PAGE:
If I had been campaigning for decades for women’s rights, as have many of my friends and acquaintances, past and present, I’d probably want to jump up and applaud the fact that the leaders of Newfoundland’s three political parties, at least at this moment in time, are females.
But I can’t claim a record of activism in the pursuit of equality for women, a result of what some might consider my angelic, purist view that the job of a journalist prevents, or should prevent, participation in any such cause or event,
no matter how laudable (even telethons and Santa Claus parades).
And if all that sounds like a pre-emptive strike before offering my spin on what is being viewed in some circles as an historical turn of events, then so be it.
In that context, let me say that only a total fool, a sexist jerk, would be upset that it has come to pass that Kathy Dunderdale, Yvonne Jones and Lorraine Michael head Newfoundland’s three political parties.
But, and it’s a significant but, the other side of my skull, that of the detached reporter-turned-columnist-and-commentator, requires I note that the way in which this circumstance evolved is not as worthy of self-congratulation for Newfoundland society as it might seem at a cursory glance. Or that Danny Williams should seek hugs from feminists for having participated, as he apparently believes, in this stroke for women’s rights.
The facts are these:
• Kathy Dunderdale is not premier because she successfully led a political party in an election; she was placed in the position of premier by exactly one person, one vote, that of Danny Williams. Period.
Dunderdale may some day head a party fighting an election, deal with Neanderthals who would have her defeated simply and exclusively because of her gender, and emerge on top. Then would be the opportunity to sing her praises, and more significantly, the praises of a province that has created an environment where a woman could gain such a victory.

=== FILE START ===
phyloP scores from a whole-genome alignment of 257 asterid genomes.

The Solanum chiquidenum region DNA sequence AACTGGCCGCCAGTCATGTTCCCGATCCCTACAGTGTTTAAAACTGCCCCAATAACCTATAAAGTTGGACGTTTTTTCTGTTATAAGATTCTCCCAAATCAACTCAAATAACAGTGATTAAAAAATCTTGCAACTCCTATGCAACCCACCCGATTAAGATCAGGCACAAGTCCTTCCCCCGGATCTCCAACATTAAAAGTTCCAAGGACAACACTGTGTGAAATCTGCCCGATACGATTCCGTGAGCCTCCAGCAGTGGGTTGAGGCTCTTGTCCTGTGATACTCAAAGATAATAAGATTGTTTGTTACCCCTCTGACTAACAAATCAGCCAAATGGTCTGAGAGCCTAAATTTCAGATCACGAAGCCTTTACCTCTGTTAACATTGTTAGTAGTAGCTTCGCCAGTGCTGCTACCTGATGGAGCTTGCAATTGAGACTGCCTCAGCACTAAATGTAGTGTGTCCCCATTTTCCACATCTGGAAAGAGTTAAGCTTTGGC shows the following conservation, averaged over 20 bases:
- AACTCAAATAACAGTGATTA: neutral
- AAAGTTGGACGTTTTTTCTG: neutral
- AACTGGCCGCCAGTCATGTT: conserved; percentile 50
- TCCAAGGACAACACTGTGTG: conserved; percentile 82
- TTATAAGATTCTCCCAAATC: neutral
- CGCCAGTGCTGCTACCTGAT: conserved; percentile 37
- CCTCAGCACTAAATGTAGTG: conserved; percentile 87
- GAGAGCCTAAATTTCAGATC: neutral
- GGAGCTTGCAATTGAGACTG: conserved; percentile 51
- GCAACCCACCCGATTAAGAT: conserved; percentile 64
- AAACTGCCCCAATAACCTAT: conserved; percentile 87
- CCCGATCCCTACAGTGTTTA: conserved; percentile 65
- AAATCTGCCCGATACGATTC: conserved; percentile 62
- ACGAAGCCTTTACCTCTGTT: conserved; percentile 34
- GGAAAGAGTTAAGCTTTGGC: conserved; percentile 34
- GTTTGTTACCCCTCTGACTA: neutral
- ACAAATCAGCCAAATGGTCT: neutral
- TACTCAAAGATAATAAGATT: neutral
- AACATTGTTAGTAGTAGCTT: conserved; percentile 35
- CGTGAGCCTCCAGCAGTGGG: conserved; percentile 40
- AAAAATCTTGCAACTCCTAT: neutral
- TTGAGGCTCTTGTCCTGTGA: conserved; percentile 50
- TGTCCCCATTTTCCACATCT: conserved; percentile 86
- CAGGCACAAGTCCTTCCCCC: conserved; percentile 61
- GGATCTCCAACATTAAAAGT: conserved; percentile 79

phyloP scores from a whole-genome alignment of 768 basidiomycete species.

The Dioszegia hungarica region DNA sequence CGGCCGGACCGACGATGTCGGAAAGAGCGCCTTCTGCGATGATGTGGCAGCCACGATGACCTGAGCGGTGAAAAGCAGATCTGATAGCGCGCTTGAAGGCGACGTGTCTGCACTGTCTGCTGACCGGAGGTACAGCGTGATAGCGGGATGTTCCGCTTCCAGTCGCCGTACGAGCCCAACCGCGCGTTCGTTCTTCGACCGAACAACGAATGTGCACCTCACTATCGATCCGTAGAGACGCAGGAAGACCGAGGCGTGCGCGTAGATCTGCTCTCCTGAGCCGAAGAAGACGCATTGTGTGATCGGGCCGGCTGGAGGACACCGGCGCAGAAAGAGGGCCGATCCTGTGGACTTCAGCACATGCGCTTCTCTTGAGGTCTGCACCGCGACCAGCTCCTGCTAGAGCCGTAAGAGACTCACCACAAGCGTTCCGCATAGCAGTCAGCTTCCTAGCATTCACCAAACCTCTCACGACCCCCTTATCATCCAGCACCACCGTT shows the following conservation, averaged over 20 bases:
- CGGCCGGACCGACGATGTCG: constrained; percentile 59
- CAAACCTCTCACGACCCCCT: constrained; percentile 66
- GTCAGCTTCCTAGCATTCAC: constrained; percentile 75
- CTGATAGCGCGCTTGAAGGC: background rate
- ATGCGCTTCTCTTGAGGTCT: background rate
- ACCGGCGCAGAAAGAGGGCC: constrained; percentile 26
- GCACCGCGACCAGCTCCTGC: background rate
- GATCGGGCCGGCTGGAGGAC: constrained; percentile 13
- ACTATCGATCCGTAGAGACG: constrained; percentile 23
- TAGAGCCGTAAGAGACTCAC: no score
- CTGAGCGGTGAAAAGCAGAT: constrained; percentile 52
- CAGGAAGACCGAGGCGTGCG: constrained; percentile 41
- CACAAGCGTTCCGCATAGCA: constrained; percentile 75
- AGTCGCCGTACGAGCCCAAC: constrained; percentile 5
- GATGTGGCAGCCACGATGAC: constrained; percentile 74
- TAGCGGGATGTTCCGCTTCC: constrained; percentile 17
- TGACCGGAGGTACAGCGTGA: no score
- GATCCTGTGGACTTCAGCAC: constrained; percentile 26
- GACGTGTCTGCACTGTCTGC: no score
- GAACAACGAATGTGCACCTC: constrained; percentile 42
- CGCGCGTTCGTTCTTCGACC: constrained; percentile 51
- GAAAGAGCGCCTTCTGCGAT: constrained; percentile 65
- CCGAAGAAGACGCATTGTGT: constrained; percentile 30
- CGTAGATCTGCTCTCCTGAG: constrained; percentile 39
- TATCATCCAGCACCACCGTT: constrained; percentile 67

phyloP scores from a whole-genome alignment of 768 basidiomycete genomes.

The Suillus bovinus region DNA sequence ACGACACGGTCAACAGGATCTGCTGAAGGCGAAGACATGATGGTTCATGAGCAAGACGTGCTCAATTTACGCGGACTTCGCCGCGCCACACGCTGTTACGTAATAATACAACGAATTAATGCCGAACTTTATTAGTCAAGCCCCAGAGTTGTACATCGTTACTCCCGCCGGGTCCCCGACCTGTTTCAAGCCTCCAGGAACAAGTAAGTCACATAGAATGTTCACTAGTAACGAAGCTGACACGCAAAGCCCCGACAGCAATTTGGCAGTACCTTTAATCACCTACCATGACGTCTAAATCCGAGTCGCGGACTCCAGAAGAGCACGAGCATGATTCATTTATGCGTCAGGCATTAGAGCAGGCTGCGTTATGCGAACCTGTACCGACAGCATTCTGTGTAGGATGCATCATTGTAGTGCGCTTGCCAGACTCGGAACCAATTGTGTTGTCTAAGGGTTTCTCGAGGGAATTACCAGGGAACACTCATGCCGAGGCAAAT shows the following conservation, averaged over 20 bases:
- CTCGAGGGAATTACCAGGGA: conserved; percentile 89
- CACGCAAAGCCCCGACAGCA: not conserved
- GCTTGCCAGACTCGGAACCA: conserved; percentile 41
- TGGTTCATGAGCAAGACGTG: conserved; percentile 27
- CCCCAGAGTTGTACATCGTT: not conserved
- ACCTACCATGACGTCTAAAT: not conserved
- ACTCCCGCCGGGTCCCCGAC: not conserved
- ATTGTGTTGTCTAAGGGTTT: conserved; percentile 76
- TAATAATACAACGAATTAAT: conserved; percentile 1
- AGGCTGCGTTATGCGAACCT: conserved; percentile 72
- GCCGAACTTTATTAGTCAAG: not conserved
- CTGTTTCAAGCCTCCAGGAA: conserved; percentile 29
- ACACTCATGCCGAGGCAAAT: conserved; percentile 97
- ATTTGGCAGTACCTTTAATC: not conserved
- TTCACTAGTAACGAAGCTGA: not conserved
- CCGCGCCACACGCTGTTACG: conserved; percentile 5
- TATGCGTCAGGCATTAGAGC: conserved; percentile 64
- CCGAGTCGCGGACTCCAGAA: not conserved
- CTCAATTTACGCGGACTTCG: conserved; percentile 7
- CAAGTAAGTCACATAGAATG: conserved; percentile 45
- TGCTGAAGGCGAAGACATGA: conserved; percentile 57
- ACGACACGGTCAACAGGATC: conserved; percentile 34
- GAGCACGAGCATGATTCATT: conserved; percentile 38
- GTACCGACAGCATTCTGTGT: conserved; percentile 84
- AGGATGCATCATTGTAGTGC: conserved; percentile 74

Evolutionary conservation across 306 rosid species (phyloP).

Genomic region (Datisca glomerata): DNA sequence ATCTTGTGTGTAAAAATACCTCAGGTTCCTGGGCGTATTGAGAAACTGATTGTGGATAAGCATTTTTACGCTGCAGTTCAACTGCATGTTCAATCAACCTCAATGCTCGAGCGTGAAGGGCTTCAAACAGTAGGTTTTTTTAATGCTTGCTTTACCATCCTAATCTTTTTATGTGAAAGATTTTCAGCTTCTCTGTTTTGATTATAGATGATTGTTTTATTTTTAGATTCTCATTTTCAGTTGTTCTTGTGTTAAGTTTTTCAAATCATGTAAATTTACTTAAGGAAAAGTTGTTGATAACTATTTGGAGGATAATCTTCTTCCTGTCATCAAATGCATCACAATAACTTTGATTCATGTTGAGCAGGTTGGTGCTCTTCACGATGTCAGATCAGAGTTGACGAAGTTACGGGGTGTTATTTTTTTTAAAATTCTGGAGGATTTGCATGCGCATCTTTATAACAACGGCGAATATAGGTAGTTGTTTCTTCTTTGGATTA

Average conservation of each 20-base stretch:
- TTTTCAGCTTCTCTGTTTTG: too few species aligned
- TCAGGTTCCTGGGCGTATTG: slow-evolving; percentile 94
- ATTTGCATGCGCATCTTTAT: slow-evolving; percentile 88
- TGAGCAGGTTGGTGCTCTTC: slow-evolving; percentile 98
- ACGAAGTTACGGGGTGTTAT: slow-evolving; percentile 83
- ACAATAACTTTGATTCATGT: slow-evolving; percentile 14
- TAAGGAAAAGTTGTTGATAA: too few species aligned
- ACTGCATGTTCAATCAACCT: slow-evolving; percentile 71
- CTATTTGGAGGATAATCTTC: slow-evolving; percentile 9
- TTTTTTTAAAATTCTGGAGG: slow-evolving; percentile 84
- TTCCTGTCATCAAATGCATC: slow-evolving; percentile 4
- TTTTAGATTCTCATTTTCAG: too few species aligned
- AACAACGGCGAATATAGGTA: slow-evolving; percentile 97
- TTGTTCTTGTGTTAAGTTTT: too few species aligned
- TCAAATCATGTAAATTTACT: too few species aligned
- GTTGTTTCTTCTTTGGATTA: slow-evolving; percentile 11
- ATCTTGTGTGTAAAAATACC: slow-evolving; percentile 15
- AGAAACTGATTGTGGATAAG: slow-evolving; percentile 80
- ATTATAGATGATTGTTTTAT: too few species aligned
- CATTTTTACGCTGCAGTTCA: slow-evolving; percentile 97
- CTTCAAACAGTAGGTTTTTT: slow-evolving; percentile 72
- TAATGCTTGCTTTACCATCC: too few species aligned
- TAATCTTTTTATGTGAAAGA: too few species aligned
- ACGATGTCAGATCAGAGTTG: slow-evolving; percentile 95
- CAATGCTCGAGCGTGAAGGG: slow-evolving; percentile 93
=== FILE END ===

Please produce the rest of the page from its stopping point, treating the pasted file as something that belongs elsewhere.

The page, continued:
• Yvonne Jones became leader of the Liberal Party through acclamation, not a bonafide leadership convention. She became leader when, sensibly enough, no one wanted to take on the task of dethroning the most popular premier in the province’s history.
• Lorraine Michael had a leadership contest with a political nobody, and won her party’s leadership in a proceeding in which a mere 100 or so delegates cast ballots, not exactly a history-making, barn-burner of a race.
All this is said in no way to demean Michael, Jones and Dunderdale, all three of whom — I run the risk here of being labelled a patronizing sexist — are bright and estimable women (although Dunderdale, who has wielded the most power of the three, has not handled her cabinet position with any apparent ease).
If there are cheers to be hollered from inside the ranks of those who have diligently fought the good fight for women, or if Newfoundlanders wish to pat themselves on the back for an enlightened view of gender equality, then I would suggest the appropriate time, the most meaningful time, would occur when and if women have fought it out tooth and nail in the kind of process that have elevated men to roles of governance.
As I said initially, I’m not entirely comfortable pricking a balloon of what some see as a societal advancement for women.
One former female acquaintance of mine, a dogmatic subscriber to the notion that most men are pigs, once reluctantly acknowledged that she felt I was a “small ‘f’ feminist,” that I treated men and women in the same way, without distinction — sometimes nasty, sometimes nice.
That “small ‘f’” part of my noggin obviously feels the election of more women to positions of authority in politics is abundantly healthy for all of us.
But to view this particular positioning of three women to the head of the three parties as something extraordinary and groundbreaking is a bit of a stretch.
Bob Wakeham has spent more than 30 years as a journalist in Newfoundland and Labrador. He can be reached by email at firstname.lastname@example.org.